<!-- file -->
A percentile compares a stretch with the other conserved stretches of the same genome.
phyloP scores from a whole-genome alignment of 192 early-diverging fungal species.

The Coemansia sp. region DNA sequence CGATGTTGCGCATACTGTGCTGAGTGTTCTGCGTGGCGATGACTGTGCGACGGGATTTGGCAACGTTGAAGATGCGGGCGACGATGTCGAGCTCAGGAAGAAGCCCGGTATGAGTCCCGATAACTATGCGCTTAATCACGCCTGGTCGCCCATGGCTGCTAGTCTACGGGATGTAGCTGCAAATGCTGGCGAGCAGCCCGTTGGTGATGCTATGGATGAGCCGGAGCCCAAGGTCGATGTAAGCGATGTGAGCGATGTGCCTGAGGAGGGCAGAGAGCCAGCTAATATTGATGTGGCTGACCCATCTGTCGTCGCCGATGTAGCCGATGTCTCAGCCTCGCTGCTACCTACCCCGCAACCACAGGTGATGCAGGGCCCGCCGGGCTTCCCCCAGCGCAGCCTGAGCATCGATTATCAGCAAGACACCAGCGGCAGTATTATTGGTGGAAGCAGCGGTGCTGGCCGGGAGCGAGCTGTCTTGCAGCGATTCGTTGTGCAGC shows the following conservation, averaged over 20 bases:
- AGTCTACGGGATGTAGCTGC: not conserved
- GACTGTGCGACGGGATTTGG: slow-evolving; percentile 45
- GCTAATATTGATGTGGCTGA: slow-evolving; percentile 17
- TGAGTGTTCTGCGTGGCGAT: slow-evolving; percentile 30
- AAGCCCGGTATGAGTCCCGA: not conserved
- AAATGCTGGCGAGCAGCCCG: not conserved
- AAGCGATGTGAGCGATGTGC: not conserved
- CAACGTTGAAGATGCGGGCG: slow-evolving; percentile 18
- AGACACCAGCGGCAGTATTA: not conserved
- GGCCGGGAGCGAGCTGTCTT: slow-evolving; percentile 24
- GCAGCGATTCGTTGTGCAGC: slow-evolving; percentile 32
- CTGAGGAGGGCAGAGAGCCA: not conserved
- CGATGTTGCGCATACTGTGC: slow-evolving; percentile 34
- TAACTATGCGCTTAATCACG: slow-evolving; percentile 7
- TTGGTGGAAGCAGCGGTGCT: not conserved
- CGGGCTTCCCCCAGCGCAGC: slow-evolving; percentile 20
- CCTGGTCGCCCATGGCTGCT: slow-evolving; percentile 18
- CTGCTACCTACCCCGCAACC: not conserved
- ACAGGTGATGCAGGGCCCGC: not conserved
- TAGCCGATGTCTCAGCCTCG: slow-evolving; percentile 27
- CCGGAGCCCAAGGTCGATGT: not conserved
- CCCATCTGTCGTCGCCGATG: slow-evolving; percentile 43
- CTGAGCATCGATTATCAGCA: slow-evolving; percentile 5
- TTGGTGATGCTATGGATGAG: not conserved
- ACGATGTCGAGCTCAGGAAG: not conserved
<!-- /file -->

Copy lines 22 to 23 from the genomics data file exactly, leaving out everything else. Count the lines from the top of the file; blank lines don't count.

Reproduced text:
- ACAGGTGATGCAGGGCCCGC: not conserved
- TAGCCGATGTCTCAGCCTCG: slow-evolving; percentile 27